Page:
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Three COVID-19 cases reported in Southington, town offices closed to public

Three COVID-19 cases reported in Southington, town offices closed to public

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As new cases of coronavirus are confirmed across the state, three Southington residents — the first in town — have tested positive for the virus.

According to the state Department of Public Health, 223 residents had been confirmed to have contracted the virus, 43 of whom have been hospitalized and five who have died, as of DPH’s Saturday update.

One case concerns a Meriden resident, first announced on Thursday. 

The 48-year-old man was tested at Middlesex Hospital and is in critical condition, according to hospital spokeswoman Amanda Falcone.

Due to patient privacy laws, Falcone couldn't offer additional information about the patient or who he may have come in contact with.

Close contacts were ordered to quarantine for 14 days, the city said in a statement.

Details on the Southington cases were not available from DPH or local officials.

Southington Town Manager Mark Sciota said the town is complying with the executive order Gov. Ned Lamont issued on Friday urging all employers to allow non-essential staffers to work from home. 

Starting Monday, only department heads and a few essential employees will continue working at Southington town offices, with most other employees working remotely. Staffing at the Police Department, Fire Department and Water Pollution Control facility will remain unchanged.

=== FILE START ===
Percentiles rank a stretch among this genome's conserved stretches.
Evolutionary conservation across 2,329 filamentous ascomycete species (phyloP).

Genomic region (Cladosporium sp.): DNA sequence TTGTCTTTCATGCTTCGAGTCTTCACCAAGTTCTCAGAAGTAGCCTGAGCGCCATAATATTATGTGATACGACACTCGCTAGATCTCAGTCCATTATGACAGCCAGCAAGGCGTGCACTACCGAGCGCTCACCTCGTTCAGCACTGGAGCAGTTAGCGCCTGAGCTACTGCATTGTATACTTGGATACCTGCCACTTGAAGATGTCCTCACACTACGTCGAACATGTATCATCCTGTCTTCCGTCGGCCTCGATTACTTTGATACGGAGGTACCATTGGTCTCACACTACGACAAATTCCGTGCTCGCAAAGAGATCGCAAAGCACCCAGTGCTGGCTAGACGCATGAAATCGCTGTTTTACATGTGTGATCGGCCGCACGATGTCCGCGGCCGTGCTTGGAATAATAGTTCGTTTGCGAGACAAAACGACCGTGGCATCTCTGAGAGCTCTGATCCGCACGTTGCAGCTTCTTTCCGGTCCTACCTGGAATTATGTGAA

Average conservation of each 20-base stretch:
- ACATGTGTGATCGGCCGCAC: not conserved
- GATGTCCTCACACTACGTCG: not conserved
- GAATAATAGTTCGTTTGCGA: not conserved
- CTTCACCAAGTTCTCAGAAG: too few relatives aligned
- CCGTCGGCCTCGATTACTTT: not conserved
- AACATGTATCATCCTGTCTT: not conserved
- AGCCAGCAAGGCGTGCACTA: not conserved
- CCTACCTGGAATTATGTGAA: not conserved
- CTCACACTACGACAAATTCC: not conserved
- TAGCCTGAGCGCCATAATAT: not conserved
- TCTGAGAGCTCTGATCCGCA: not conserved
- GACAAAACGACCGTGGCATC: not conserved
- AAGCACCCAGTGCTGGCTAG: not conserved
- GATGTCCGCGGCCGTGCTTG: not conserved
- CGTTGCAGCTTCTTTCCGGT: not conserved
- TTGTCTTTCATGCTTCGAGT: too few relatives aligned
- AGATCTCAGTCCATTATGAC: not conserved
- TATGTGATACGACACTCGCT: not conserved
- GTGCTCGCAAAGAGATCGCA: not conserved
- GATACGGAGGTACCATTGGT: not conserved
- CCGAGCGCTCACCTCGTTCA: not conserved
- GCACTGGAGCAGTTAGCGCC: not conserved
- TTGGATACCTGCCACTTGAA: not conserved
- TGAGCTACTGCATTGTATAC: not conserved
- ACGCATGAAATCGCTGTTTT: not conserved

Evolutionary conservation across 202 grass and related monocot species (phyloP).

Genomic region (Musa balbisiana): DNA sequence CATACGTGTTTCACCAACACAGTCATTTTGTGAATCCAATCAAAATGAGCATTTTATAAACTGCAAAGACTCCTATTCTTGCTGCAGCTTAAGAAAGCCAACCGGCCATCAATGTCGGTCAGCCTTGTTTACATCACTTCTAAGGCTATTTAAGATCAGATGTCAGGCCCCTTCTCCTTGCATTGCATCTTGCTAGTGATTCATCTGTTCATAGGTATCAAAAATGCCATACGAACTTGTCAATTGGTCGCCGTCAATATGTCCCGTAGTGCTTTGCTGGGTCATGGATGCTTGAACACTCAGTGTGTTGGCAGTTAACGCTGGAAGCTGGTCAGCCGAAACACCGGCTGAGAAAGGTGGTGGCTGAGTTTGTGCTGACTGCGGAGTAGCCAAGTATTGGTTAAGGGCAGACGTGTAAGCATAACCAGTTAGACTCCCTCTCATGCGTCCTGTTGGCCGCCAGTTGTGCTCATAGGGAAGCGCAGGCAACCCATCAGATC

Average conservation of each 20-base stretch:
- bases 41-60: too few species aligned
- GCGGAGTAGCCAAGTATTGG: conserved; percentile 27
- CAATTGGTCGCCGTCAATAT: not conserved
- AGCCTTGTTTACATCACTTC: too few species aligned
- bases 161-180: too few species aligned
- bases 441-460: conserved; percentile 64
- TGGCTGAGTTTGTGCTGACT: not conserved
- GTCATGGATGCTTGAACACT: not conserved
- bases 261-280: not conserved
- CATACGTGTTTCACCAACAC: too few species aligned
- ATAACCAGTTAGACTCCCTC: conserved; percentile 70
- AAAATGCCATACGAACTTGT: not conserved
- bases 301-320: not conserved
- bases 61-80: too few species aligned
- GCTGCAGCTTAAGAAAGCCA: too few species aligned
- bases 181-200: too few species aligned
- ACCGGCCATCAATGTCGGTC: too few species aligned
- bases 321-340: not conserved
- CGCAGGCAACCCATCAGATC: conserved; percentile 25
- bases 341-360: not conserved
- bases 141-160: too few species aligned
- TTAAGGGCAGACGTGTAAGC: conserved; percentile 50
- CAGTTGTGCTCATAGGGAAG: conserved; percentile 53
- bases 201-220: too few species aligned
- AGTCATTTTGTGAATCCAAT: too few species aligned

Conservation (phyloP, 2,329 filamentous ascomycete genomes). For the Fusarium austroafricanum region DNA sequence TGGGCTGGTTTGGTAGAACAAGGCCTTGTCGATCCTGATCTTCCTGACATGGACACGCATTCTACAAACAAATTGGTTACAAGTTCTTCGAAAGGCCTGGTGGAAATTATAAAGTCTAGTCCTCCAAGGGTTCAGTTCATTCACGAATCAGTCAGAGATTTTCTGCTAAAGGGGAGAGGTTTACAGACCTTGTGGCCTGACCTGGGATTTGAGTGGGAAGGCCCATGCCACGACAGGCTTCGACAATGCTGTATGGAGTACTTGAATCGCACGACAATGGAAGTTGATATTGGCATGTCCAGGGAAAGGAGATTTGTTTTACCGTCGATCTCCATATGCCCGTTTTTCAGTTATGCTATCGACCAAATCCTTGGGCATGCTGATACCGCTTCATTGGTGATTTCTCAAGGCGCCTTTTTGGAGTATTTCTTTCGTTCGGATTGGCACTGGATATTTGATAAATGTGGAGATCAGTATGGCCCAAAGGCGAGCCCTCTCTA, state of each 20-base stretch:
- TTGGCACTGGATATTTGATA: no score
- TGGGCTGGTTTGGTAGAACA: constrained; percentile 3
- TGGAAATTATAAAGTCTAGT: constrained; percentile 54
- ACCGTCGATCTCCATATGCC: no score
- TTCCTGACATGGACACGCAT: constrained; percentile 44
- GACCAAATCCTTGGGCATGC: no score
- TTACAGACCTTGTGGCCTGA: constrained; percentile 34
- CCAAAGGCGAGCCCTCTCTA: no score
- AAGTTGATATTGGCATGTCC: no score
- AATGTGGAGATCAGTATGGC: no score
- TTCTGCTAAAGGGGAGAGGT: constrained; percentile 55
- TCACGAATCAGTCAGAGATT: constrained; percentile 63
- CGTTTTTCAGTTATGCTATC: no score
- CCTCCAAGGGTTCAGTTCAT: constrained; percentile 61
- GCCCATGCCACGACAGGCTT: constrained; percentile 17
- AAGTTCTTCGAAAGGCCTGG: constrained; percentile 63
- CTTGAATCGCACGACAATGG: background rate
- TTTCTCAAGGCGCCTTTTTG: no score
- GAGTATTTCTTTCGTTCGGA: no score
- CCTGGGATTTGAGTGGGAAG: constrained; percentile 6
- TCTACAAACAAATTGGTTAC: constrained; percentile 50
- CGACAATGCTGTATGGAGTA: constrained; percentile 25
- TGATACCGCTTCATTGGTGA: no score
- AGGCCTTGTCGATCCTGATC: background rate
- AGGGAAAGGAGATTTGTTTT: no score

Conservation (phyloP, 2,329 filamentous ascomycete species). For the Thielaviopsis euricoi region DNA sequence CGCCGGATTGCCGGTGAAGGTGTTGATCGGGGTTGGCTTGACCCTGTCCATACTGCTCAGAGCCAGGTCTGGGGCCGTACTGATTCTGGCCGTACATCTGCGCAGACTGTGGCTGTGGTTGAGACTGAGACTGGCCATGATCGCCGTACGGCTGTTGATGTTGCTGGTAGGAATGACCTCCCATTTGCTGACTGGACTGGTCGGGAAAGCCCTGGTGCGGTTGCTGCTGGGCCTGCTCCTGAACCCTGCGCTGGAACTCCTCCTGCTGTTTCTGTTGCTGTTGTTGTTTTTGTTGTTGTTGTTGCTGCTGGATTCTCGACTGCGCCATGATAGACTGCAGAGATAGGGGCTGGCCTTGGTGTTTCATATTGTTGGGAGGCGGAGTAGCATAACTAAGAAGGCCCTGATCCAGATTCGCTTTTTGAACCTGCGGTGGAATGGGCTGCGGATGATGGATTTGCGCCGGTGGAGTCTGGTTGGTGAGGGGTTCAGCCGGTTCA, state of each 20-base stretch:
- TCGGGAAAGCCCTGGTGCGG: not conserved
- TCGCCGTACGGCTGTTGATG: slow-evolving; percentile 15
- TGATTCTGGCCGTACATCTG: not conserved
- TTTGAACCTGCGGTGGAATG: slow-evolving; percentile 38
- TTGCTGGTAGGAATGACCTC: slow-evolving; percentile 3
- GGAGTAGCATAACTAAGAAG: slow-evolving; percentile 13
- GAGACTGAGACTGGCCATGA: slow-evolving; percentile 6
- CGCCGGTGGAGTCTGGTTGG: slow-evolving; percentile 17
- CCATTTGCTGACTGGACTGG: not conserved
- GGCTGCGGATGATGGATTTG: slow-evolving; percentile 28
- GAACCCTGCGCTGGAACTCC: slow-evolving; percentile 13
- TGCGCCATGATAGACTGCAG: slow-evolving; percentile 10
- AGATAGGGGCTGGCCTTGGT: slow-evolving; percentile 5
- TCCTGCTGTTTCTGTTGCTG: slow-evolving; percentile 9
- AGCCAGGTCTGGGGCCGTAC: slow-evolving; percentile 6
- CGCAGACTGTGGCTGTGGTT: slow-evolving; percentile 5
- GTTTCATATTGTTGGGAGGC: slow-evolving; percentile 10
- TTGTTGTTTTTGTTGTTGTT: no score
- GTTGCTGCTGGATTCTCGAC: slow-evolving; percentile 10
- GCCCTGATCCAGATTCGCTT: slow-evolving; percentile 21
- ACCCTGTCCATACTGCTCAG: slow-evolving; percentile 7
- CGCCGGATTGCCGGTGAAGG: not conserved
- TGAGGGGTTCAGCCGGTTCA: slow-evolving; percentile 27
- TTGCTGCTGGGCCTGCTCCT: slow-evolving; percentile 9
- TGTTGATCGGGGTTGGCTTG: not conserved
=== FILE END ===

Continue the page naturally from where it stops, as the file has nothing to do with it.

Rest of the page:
“We’re talking about one or two people in the department,” Sciota said of offices like Planning and Zoning.

The Town Hall and municipal center will remain closed to the public, though departments will continue to operate and residents are asked to communicate through email and phone rather than visiting in person. Sciota said residents with any questions can also utilize the “Ask the Manager” portal on the town website to direct inquiries to him.

Sciota recommended residents heed the advice of Shane Lockwood, director of the Plainville-Southington Regional Health District, and not leave their homes unless necessary. The district has also created an email address residents can direct questions about the virus to,

Any town meetings that aren’t time critical have also been postponed and meetings that are still being held, like the March 25 Board of Finance meeting, will instead be streamed online. Residents who have questions they would like posed to members of the board can email Sciota beforehand or live during the meeting.

Meriden Town Manager Tim Coon said the city is still evaluating the impact of the executive order Lamont issued on March 21 which extends deadlines for municipalities to submit various filings, such as land use records, and which also releases municipalities from obligations to hold public hearings and referendums on budget adoption.